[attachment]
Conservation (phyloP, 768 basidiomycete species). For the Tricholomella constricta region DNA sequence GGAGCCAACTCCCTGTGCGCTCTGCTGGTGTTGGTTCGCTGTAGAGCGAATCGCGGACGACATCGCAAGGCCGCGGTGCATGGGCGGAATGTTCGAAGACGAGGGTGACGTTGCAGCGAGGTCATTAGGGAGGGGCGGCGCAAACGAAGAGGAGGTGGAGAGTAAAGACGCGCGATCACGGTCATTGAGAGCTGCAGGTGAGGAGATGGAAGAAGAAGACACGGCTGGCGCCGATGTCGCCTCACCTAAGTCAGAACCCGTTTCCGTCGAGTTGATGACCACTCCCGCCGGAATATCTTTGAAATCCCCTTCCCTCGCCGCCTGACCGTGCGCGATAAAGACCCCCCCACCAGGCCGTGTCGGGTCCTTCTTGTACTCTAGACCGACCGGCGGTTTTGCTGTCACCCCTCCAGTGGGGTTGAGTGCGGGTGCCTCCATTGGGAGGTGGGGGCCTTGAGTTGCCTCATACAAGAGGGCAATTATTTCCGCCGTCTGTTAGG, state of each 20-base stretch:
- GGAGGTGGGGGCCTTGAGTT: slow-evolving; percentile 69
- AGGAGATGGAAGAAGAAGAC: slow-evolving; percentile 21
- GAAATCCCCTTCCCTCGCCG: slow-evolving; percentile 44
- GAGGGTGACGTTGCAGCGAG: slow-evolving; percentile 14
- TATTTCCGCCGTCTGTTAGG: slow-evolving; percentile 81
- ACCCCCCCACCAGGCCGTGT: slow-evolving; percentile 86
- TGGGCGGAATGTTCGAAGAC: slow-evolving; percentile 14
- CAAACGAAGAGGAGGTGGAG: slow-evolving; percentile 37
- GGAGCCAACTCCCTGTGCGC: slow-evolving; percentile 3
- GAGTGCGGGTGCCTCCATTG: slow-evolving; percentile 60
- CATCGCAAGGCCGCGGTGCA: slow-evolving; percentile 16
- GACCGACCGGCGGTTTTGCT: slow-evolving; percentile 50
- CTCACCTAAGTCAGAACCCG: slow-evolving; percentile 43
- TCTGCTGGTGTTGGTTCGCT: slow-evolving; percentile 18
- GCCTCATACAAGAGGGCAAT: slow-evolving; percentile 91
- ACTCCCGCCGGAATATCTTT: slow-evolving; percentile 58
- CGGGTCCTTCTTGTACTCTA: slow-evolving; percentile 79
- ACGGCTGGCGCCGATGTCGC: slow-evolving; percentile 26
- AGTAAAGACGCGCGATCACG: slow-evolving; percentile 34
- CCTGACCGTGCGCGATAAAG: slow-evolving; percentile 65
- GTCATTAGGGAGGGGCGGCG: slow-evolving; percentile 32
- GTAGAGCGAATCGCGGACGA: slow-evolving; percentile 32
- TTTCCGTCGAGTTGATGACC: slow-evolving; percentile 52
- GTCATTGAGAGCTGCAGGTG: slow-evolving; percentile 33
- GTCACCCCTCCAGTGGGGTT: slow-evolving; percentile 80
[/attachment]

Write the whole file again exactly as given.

Conservation (phyloP, 768 basidiomycete species). For the Tricholomella constricta region DNA sequence GGAGCCAACTCCCTGTGCGCTCTGCTGGTGTTGGTTCGCTGTAGAGCGAATCGCGGACGACATCGCAAGGCCGCGGTGCATGGGCGGAATGTTCGAAGACGAGGGTGACGTTGCAGCGAGGTCATTAGGGAGGGGCGGCGCAAACGAAGAGGAGGTGGAGAGTAAAGACGCGCGATCACGGTCATTGAGAGCTGCAGGTGAGGAGATGGAAGAAGAAGACACGGCTGGCGCCGATGTCGCCTCACCTAAGTCAGAACCCGTTTCCGTCGAGTTGATGACCACTCCCGCCGGAATATCTTTGAAATCCCCTTCCCTCGCCGCCTGACCGTGCGCGATAAAGACCCCCCCACCAGGCCGTGTCGGGTCCTTCTTGTACTCTAGACCGACCGGCGGTTTTGCTGTCACCCCTCCAGTGGGGTTGAGTGCGGGTGCCTCCATTGGGAGGTGGGGGCCTTGAGTTGCCTCATACAAGAGGGCAATTATTTCCGCCGTCTGTTAGG, state of each 20-base stretch:
- GGAGGTGGGGGCCTTGAGTT: slow-evolving; percentile 69
- AGGAGATGGAAGAAGAAGAC: slow-evolving; percentile 21
- GAAATCCCCTTCCCTCGCCG: slow-evolving; percentile 44
- GAGGGTGACGTTGCAGCGAG: slow-evolving; percentile 14
- TATTTCCGCCGTCTGTTAGG: slow-evolving; percentile 81
- ACCCCCCCACCAGGCCGTGT: slow-evolving; percentile 86
- TGGGCGGAATGTTCGAAGAC: slow-evolving; percentile 14
- CAAACGAAGAGGAGGTGGAG: slow-evolving; percentile 37
- GGAGCCAACTCCCTGTGCGC: slow-evolving; percentile 3
- GAGTGCGGGTGCCTCCATTG: slow-evolving; percentile 60
- CATCGCAAGGCCGCGGTGCA: slow-evolving; percentile 16
- GACCGACCGGCGGTTTTGCT: slow-evolving; percentile 50
- CTCACCTAAGTCAGAACCCG: slow-evolving; percentile 43
- TCTGCTGGTGTTGGTTCGCT: slow-evolving; percentile 18
- GCCTCATACAAGAGGGCAAT: slow-evolving; percentile 91
- ACTCCCGCCGGAATATCTTT: slow-evolving; percentile 58
- CGGGTCCTTCTTGTACTCTA: slow-evolving; percentile 79
- ACGGCTGGCGCCGATGTCGC: slow-evolving; percentile 26
- AGTAAAGACGCGCGATCACG: slow-evolving; percentile 34
- CCTGACCGTGCGCGATAAAG: slow-evolving; percentile 65
- GTCATTAGGGAGGGGCGGCG: slow-evolving; percentile 32
- GTAGAGCGAATCGCGGACGA: slow-evolving; percentile 32
- TTTCCGTCGAGTTGATGACC: slow-evolving; percentile 52
- GTCATTGAGAGCTGCAGGTG: slow-evolving; percentile 33
- GTCACCCCTCCAGTGGGGTT: slow-evolving; percentile 80